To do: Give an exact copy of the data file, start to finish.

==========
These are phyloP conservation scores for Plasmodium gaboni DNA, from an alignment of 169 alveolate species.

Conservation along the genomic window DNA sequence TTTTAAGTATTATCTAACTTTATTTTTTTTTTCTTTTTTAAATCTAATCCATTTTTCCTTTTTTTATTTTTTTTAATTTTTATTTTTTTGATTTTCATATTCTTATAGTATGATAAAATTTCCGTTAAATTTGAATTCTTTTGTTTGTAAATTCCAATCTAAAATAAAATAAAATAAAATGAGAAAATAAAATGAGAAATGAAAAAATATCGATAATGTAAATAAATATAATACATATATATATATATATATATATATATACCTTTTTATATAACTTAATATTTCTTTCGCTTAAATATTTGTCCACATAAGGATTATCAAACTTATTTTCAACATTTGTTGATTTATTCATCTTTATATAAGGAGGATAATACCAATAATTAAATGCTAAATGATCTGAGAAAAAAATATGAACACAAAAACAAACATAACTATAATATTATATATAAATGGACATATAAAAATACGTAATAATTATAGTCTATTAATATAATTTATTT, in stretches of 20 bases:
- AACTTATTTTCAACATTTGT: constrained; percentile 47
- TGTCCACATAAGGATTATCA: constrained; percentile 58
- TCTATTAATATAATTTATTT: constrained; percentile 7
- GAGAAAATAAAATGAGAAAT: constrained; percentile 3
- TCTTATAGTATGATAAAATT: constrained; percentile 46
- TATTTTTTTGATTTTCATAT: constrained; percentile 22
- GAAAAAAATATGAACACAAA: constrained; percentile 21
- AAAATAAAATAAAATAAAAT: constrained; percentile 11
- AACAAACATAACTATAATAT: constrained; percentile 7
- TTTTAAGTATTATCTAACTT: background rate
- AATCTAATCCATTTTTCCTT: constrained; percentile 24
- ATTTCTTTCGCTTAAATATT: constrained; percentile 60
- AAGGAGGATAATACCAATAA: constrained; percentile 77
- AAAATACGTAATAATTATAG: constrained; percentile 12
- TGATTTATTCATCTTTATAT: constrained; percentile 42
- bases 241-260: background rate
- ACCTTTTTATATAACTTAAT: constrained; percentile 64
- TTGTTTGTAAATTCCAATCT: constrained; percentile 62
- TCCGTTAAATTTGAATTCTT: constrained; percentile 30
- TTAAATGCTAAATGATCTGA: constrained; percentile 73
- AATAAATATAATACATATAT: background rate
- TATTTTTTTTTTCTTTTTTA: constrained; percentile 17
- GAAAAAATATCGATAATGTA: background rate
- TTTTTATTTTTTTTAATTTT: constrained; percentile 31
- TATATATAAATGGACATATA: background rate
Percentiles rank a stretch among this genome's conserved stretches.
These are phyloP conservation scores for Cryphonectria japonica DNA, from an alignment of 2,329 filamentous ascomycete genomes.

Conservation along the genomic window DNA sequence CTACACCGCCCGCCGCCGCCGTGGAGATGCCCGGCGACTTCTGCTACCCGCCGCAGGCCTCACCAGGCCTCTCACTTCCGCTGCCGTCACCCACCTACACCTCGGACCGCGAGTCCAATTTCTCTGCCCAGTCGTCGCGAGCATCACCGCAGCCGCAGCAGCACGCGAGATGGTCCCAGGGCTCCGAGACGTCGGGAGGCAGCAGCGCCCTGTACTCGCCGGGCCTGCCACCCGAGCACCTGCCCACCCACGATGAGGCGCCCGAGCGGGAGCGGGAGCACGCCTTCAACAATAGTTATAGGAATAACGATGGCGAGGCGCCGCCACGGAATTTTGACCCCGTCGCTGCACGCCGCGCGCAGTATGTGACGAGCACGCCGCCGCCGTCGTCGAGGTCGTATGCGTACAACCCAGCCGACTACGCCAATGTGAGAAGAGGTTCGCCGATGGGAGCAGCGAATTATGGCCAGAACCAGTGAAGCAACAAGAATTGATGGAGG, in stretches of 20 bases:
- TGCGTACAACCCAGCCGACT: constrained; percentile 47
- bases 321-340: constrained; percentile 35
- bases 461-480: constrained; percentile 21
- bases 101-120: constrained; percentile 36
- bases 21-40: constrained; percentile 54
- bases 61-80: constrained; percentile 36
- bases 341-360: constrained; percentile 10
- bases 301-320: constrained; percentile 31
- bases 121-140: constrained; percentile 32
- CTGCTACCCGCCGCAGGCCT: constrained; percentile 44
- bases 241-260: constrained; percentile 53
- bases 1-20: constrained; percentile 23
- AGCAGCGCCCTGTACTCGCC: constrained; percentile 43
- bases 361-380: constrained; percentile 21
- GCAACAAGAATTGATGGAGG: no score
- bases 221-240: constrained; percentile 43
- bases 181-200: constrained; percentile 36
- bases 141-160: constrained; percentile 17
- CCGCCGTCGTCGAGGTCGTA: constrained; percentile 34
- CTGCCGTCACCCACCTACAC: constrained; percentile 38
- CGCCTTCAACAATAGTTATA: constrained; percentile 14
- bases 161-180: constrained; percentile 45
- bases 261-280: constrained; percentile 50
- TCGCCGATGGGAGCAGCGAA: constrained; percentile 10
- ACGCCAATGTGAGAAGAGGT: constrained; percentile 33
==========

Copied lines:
These are phyloP conservation scores for Plasmodium gaboni DNA, from an alignment of 169 alveolate species.

Conservation along the genomic window DNA sequence TTTTAAGTATTATCTAACTTTATTTTTTTTTTCTTTTTTAAATCTAATCCATTTTTCCTTTTTTTATTTTTTTTAATTTTTATTTTTTTGATTTTCATATTCTTATAGTATGATAAAATTTCCGTTAAATTTGAATTCTTTTGTTTGTAAATTCCAATCTAAAATAAAATAAAATAAAATGAGAAAATAAAATGAGAAATGAAAAAATATCGATAATGTAAATAAATATAATACATATATATATATATATATATATATATACCTTTTTATATAACTTAATATTTCTTTCGCTTAAATATTTGTCCACATAAGGATTATCAAACTTATTTTCAACATTTGTTGATTTATTCATCTTTATATAAGGAGGATAATACCAATAATTAAATGCTAAATGATCTGAGAAAAAAATATGAACACAAAAACAAACATAACTATAATATTATATATAAATGGACATATAAAAATACGTAATAATTATAGTCTATTAATATAATTTATTT, in stretches of 20 bases:
- AACTTATTTTCAACATTTGT: constrained; percentile 47
- TGTCCACATAAGGATTATCA: constrained; percentile 58
- TCTATTAATATAATTTATTT: constrained; percentile 7
- GAGAAAATAAAATGAGAAAT: constrained; percentile 3
- TCTTATAGTATGATAAAATT: constrained; percentile 46
- TATTTTTTTGATTTTCATAT: constrained; percentile 22
- GAAAAAAATATGAACACAAA: constrained; percentile 21
- AAAATAAAATAAAATAAAAT: constrained; percentile 11
- AACAAACATAACTATAATAT: constrained; percentile 7
- TTTTAAGTATTATCTAACTT: background rate
- AATCTAATCCATTTTTCCTT: constrained; percentile 24
- ATTTCTTTCGCTTAAATATT: constrained; percentile 60
- AAGGAGGATAATACCAATAA: constrained; percentile 77
- AAAATACGTAATAATTATAG: constrained; percentile 12
- TGATTTATTCATCTTTATAT: constrained; percentile 42
- bases 241-260: background rate
- ACCTTTTTATATAACTTAAT: constrained; percentile 64
- TTGTTTGTAAATTCCAATCT: constrained; percentile 62
- TCCGTTAAATTTGAATTCTT: constrained; percentile 30
- TTAAATGCTAAATGATCTGA: constrained; percentile 73
- AATAAATATAATACATATAT: background rate
- TATTTTTTTTTTCTTTTTTA: constrained; percentile 17
- GAAAAAATATCGATAATGTA: background rate
- TTTTTATTTTTTTTAATTTT: constrained; percentile 31
- TATATATAAATGGACATATA: background rate
Percentiles rank a stretch among this genome's conserved stretches.
These are phyloP conservation scores for Cryphonectria japonica DNA, from an alignment of 2,329 filamentous ascomycete genomes.

Conservation along the genomic window DNA sequence CTACACCGCCCGCCGCCGCCGTGGAGATGCCCGGCGACTTCTGCTACCCGCCGCAGGCCTCACCAGGCCTCTCACTTCCGCTGCCGTCACCCACCTACACCTCGGACCGCGAGTCCAATTTCTCTGCCCAGTCGTCGCGAGCATCACCGCAGCCGCAGCAGCACGCGAGATGGTCCCAGGGCTCCGAGACGTCGGGAGGCAGCAGCGCCCTGTACTCGCCGGGCCTGCCACCCGAGCACCTGCCCACCCACGATGAGGCGCCCGAGCGGGAGCGGGAGCACGCCTTCAACAATAGTTATAGGAATAACGATGGCGAGGCGCCGCCACGGAATTTTGACCCCGTCGCTGCACGCCGCGCGCAGTATGTGACGAGCACGCCGCCGCCGTCGTCGAGGTCGTATGCGTACAACCCAGCCGACTACGCCAATGTGAGAAGAGGTTCGCCGATGGGAGCAGCGAATTATGGCCAGAACCAGTGAAGCAACAAGAATTGATGGAGG, in stretches of 20 bases:
- TGCGTACAACCCAGCCGACT: constrained; percentile 47
- bases 321-340: constrained; percentile 35
- bases 461-480: constrained; percentile 21
- bases 101-120: constrained; percentile 36
- bases 21-40: constrained; percentile 54
- bases 61-80: constrained; percentile 36
- bases 341-360: constrained; percentile 10
- bases 301-320: constrained; percentile 31
- bases 121-140: constrained; percentile 32
- CTGCTACCCGCCGCAGGCCT: constrained; percentile 44
- bases 241-260: constrained; percentile 53
- bases 1-20: constrained; percentile 23
- AGCAGCGCCCTGTACTCGCC: constrained; percentile 43
- bases 361-380: constrained; percentile 21
- GCAACAAGAATTGATGGAGG: no score
- bases 221-240: constrained; percentile 43
- bases 181-200: constrained; percentile 36
- bases 141-160: constrained; percentile 17
- CCGCCGTCGTCGAGGTCGTA: constrained; percentile 34
- CTGCCGTCACCCACCTACAC: constrained; percentile 38
- CGCCTTCAACAATAGTTATA: constrained; percentile 14
- bases 161-180: constrained; percentile 45
- bases 261-280: constrained; percentile 50
- TCGCCGATGGGAGCAGCGAA: constrained; percentile 10
- ACGCCAATGTGAGAAGAGGT: constrained; percentile 33